In sickness and in health you gave your all


By Dr Ireen Mahamba

WE did not yet want you to leave us Cde Felix Muchemwa.
We do not know what stole you from us comrade.
We do not know whether it is the poisonous gases and fumes spewed from so many enemy bombs, whether it is the cyanides and other poisons the enemy laced our food and water with.
We do not know if it was the poisons in some of the medicines that came to us, but something impaired the health of this great freedom fighter.
For so many years, you struggled for us without flinching.
You did not give in to what assailed your body, today you have gone, your torch burning still.
You suffered long, for the greater part of the life of the land you liberated your health failed gradually until we lost you great hero.
You defended the best that Zimbabwe is, the best that our liberation struggle embodies.
Some say the struggle was about fortune-seeking, an adventure for the young and unemployed, something to do for the lumpen element.
Others say it was about callous banditry of terrorists and yet, others say it was a search for power and privilege, but your life spelt out what it was all about, total sacrifice of everything one has and is.
When you left for the struggle, a young man, newly married, a qualified medical practitioner and still teaching at a medical school in England, you had the world at your feet and yet you abandoned all for the liberation struggle.
You revealed the true mettle of Zimbabwe, that self-sacrificing spirit of Mbuya Nehanda, Sekuru Kaguvi, Mkwati and the other legends of our liberation struggle who sacrificed everything, knowing full well what it would cost.
We salute you comrade!
As a guerilla medical practitioner, you arrested the bleeding arteries and veins saving life, sutured the wounds of the injured, you bound the broken bones, bravely nursing each combatant and when in their pain they looked up into your eyes, you mirrored the love and sacrifice that had also drawn them to the struggle. It was the deepest consolation they could have dreamt of even as they crossed over to the other world, surrendering their ultimate for Zimbabwe.
It would have been easy for you to serve Zimbabwe after independence had your health been in good form, but nothing deterred you from still serving with your whole soul, you would not become bitter, you would not complain, you did not retire comrade.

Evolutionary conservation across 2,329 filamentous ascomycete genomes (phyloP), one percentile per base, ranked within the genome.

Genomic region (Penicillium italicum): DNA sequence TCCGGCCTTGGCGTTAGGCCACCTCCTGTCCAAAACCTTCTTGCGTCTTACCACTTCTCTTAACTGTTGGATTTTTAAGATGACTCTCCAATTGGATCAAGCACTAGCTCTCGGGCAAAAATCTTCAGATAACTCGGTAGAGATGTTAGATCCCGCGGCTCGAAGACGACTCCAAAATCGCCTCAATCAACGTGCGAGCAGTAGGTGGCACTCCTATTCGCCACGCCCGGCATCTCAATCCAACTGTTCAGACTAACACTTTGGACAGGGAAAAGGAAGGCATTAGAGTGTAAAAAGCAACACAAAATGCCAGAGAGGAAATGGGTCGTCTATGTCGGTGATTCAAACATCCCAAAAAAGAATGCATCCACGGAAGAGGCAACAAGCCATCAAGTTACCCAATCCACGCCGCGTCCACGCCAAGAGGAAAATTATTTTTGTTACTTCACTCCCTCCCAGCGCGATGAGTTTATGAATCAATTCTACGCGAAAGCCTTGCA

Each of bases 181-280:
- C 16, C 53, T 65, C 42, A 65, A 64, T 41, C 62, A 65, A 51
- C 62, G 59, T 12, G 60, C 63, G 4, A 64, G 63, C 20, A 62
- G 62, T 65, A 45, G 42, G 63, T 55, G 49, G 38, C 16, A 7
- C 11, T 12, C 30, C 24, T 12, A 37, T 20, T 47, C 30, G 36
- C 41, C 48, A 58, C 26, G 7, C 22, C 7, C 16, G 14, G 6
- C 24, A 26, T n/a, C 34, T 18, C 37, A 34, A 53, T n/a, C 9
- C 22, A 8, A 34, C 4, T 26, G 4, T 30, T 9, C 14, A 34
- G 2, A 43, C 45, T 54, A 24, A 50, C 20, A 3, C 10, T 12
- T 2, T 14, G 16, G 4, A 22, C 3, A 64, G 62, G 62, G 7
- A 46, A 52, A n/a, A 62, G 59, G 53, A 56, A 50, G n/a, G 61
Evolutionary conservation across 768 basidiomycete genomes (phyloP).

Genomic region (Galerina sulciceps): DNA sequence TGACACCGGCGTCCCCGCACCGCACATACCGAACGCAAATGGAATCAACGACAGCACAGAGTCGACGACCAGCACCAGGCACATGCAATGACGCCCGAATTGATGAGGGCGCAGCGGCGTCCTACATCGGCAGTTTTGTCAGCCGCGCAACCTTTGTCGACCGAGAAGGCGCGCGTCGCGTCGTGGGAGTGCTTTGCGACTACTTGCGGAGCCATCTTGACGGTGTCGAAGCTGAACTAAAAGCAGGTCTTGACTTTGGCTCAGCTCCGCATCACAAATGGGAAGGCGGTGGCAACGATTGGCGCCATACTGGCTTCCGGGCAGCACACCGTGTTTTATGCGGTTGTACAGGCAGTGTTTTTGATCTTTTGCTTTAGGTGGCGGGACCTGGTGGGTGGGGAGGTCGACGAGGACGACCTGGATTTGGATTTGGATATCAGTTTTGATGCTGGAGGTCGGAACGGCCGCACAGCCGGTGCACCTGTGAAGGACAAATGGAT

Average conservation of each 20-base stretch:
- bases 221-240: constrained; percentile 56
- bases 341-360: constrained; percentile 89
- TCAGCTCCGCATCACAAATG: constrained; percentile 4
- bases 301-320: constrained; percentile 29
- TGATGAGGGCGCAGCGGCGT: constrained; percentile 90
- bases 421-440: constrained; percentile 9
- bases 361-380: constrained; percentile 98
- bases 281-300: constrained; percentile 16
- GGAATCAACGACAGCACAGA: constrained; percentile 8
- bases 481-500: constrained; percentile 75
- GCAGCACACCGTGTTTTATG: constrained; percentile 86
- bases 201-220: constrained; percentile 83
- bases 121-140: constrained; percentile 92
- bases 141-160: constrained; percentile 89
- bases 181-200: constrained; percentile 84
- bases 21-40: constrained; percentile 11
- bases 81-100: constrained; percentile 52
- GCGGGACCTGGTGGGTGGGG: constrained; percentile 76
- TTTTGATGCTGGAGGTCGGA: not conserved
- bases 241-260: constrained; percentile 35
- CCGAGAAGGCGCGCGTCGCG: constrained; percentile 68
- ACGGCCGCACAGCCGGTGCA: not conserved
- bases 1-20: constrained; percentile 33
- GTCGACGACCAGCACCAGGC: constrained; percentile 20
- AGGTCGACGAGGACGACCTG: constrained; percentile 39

The commitment to serve Zimbabwe which you made so many years ago when you left England’s Birmingham’s Medical Campus for the ZANLA bush camps in Mozambique continued to burn in you.
After independence, as Minister of Health, as a principled and tireless party cadre and as a special Advisor to the President, a post you held until you left us, you lived the life of a true Zimbabwean, totally committed to its liberation and the welfare of its people, no less because you were struggling with your own health.
You persevered in the struggle to build the Zimbabwe you had ever dreamt of, the dream that made you join the liberation struggle.
Now, when we talk about you Cde Muchemwa to the children of Zimbabwe, when we teach them that we are a heroic nation, that our nation is built on the heroic sacrifices of its sons and daughters, we have you Cde Muchemwa as an impeccable icon alongside your illustrious brothers and sisters who answered the call to free the nation.
The book you left us Cde Muchemwa The Struggle for Land in Zimbabwe 1890 – 2010, is the greatest tool we will use to teach our children the truth about Zimbabwe, who they are, where they come from and what their mission is.
You could not bear the lies that no land was ever expropriated by the Rhodesians.
You could not bear the travesty that it could ever be said that there was no purpose to the struggle.
Our land, Zimbabwe, was the cause of the struggle.
The British armed robbers came and took our land and they succeeded because they had superior firepower.
This land is why so many laid down their lives.
This is why you wrote your book comrade, to erase for all time this sacrilegious lie that there was no purpose to the liberation struggle.
This great gracious gift reveals in stark painstaking detail the manner in which we were viciously dispossessed of our heritage Zimbabwe.
It is difficult to read it without shedding tears for the cruelty systematically unleashed on our people, for their pain, their untold suffering, but no less importantly, it reveals the heroism of our people in rising from such ashes, from such painful experiences to fight for what is theirs and triumph against an enemy so much more powerful than they.
This is what we will tell our children: ‘Rtd Brigadier-General Dr Felix Ngwarati Muchemwa, was a great freedom fighter, a great medical hero and this book he left you because you too are heroes, because you are of Zimbabwe and you too can reach the stars and beyond as he did’.
Cde Muchemwa, you gave Zimbabwe your life, your all.
You gave Zimbabwe your love, you worked for Zimbabwe illustriously in sickness and in health.
We are more than honoured because of you, more than proud of you and we thank you comrade.
Heroes don’t die, they live on in the lives and hearts of those they teach with their precious example.
Until we meet again Cde Muchemwa.
Go well comrade!


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